How one EM company bet on the falling euro

The single currency's slump may weigh on euro zone policymakers' minds, but the head of finance at one major Turkish firm said that some companies could use it to their benefit.

Sabanci Holding's finance chief told CNBC that he had converted the majority of the industrial and financial conglomerate's debts into euros a couple of years back, in a bet that the euro would fall substantially.

He turned out to be right—the euro has slumped by around 20 percent against the U.S. dollar since May 2014.

"From a company perspective, the euro getting much weaker is definitely good for us. We had some foresight and it turned out to be the right move," Chief Financial Officer Baris Oran told CNBC in London on Wednesday.

The U.S. dollar and Euro currencies
Dado Ruvic | Reuters

In the company's annual earnings presentation, Sabanci noted that its foreign exchange exposure "decreased significantly" in the second half of 2014. Losses associated with exposure to the euro fell to 314 million euros ($345 million) last year, from 360 million euros in 2013.

The Istanbul-headquartered company also posted a 5 percent rise in EBITDA (earnings before interest, taxes, depreciation, and amortization) to 7.819 million Turkish lira ($3.05 million).

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"We saw that the European Union and the euro itself did not have governance…and we saw some of the challenges coming up from Greece and some of the other countries," Oran told CNBC.

"As the governance wasn't strong enough, we thought this would be an opportunity for us to continue borrowing in euros and, on an opportunistic basis, we have been swapping this into liras. So the volatility has played out so well for us."

EM currency volatility

Emerging market currencies, particularly the lira, Russia ruble and Brazilian real, have also remained volatile this year—with the Turkish currency proving particularly testing for Sabanci.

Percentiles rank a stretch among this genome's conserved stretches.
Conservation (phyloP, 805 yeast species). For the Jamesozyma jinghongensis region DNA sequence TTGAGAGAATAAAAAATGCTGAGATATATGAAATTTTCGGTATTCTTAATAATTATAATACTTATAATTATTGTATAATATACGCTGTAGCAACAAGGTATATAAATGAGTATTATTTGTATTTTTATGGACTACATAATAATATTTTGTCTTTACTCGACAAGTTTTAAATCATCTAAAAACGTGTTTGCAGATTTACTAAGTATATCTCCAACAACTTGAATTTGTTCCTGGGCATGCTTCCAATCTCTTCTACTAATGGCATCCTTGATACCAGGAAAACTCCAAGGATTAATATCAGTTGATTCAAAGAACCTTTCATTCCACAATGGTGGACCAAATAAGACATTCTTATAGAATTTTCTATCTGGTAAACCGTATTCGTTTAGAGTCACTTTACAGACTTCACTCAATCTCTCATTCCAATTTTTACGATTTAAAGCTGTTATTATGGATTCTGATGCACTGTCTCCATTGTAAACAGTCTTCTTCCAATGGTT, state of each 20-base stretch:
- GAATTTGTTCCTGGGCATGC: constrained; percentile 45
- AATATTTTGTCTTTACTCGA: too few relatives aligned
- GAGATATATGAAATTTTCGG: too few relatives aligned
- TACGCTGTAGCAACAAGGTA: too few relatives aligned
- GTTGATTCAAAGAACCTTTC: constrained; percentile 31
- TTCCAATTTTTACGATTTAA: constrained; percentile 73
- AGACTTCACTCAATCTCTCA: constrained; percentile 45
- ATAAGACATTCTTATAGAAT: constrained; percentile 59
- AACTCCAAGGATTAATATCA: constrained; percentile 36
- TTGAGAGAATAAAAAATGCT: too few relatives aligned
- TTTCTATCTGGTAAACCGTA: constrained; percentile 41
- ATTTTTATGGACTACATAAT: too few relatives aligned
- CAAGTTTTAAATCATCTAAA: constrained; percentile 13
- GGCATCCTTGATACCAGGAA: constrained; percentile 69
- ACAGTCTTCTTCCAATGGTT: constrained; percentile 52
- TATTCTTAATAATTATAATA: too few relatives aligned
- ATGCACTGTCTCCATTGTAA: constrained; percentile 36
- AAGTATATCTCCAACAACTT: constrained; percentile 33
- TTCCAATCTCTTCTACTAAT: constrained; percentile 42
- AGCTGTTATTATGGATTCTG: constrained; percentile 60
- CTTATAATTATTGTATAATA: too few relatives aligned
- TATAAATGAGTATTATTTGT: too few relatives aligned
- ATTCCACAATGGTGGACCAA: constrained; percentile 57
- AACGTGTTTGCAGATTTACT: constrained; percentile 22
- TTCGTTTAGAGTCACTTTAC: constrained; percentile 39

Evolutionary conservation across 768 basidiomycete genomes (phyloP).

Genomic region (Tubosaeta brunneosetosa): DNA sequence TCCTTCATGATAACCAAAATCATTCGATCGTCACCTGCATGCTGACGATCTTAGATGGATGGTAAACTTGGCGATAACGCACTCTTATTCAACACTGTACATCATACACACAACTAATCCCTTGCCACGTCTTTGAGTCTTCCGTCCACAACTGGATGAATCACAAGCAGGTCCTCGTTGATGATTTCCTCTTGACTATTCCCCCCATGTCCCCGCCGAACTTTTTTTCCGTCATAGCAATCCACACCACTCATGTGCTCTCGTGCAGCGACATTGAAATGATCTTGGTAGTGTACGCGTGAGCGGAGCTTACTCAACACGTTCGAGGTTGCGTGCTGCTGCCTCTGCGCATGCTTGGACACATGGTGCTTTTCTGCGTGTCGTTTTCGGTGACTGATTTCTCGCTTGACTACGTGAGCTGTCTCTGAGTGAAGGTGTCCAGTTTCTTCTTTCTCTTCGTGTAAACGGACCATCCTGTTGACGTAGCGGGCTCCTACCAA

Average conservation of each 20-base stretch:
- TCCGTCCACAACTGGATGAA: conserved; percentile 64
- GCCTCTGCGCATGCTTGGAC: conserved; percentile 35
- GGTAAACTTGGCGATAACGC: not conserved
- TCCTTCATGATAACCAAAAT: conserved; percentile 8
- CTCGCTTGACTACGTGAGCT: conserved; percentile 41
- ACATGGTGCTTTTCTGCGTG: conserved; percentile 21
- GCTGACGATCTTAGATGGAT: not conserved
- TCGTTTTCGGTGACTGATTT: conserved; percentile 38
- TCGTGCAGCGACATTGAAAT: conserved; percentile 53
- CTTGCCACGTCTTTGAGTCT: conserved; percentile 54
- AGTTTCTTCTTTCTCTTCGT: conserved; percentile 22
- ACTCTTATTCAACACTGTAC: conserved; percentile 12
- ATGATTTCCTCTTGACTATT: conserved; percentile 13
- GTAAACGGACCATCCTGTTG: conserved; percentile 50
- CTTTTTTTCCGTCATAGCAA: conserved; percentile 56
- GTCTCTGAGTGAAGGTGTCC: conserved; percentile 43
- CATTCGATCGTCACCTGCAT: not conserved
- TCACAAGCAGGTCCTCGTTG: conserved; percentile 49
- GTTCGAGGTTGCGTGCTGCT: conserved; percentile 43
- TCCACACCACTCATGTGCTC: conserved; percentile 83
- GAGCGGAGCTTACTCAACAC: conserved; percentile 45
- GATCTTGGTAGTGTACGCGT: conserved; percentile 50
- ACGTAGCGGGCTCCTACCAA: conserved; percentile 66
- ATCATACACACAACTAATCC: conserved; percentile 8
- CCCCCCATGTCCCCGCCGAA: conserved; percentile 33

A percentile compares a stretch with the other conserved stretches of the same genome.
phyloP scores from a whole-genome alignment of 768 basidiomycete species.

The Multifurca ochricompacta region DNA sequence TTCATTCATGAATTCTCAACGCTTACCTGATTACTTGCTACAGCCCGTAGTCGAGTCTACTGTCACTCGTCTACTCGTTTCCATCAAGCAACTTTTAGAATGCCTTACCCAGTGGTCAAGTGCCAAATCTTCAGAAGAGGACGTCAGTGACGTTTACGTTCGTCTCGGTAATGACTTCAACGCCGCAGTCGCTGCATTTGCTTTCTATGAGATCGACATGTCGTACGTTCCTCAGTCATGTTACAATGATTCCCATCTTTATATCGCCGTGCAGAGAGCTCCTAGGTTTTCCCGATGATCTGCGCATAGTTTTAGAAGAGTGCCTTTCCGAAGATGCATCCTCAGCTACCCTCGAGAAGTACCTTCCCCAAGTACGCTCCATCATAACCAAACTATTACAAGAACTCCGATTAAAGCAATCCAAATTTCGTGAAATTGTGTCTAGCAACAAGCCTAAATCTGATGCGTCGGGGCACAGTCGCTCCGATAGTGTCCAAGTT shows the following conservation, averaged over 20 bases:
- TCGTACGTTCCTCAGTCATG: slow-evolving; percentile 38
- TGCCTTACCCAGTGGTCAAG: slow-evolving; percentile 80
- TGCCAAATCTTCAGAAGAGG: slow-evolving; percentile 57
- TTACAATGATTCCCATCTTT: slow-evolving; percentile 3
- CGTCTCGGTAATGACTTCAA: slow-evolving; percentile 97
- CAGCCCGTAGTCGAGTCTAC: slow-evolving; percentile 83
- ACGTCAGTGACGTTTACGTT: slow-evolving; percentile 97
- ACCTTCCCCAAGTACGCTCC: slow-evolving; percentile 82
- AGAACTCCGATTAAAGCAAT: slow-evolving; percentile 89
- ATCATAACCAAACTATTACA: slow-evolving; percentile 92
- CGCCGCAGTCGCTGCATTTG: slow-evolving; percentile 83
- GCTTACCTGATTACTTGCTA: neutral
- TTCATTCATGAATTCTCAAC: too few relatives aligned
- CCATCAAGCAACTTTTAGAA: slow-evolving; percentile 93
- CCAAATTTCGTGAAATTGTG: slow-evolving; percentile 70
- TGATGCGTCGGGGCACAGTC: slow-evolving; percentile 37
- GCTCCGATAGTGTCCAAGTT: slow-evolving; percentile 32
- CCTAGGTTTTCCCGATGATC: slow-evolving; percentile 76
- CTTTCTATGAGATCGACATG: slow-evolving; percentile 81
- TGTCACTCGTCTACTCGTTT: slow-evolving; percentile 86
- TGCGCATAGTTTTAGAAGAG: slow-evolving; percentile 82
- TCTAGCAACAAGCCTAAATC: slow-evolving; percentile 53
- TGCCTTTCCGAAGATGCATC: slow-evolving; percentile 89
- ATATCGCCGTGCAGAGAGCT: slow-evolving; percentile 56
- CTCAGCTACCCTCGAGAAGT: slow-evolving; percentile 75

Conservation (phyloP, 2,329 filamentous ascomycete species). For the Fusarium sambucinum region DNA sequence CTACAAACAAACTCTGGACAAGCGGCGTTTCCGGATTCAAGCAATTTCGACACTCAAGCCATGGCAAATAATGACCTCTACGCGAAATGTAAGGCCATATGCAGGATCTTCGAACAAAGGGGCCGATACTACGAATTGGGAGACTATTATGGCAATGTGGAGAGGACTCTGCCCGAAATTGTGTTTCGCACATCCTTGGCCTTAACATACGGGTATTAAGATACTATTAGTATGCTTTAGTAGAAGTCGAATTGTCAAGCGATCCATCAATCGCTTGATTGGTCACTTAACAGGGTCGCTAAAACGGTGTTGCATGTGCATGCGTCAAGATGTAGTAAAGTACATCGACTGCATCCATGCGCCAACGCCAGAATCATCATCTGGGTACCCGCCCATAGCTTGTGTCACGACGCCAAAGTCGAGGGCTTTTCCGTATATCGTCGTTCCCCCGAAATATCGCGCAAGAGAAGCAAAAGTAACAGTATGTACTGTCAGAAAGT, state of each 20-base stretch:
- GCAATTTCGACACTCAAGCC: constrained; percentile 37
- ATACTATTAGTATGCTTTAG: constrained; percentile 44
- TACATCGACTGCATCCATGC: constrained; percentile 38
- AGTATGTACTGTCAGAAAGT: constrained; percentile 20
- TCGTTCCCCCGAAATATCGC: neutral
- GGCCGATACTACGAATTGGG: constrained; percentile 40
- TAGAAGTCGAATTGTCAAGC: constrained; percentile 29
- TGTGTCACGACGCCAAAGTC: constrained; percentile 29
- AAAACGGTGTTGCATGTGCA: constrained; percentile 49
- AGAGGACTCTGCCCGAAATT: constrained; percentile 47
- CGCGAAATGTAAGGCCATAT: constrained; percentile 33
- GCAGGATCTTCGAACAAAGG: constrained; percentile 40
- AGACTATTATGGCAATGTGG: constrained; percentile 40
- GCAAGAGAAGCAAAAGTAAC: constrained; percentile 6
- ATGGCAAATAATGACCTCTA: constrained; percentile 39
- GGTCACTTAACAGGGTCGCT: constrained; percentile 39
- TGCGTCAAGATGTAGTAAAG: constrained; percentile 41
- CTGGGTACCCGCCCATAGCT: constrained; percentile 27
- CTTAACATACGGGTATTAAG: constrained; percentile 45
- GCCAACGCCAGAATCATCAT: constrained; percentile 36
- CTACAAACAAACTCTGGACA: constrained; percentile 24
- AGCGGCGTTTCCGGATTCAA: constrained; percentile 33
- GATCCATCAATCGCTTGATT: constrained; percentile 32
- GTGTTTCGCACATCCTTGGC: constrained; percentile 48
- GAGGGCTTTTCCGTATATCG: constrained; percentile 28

"It is quite a challenge, but on the other hand, it creates some opportunities for us well. Thankfully it has made Turkish exports to our neighboring countries a lot more resilient and much stronger," said Oran.

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The lira has fallen by close to 10 percent against the U.S. dollar this year and just under 1 percent versus the euro.

Meanwhile, the ruble has risen around 2 percent against the dollar this year, having slumped dramatically in 2014 following Russia's incursion in Ukraine and subsequent sanctioning by the West.

"Clearly there is the situation of high uncertainty in the market, and pressure on forex," Alexey Kornya, the chief financial officer of MTS, a leading telecommunications group in Russia and the former Soviet Republics, told CNBC on Wednesday.

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Kornya said he was more concerned about the impact on capital expenditure than on demand.

"We are in the telco business, which is not that sensitive…to macro dynamics and towards disposable income dynamics," he said.

"We will feel probably more pressures on the capex side, because we have a lot of our capex denominated in hard currency and in this respect, we will probably have to be more selective in those projects that we pick up."

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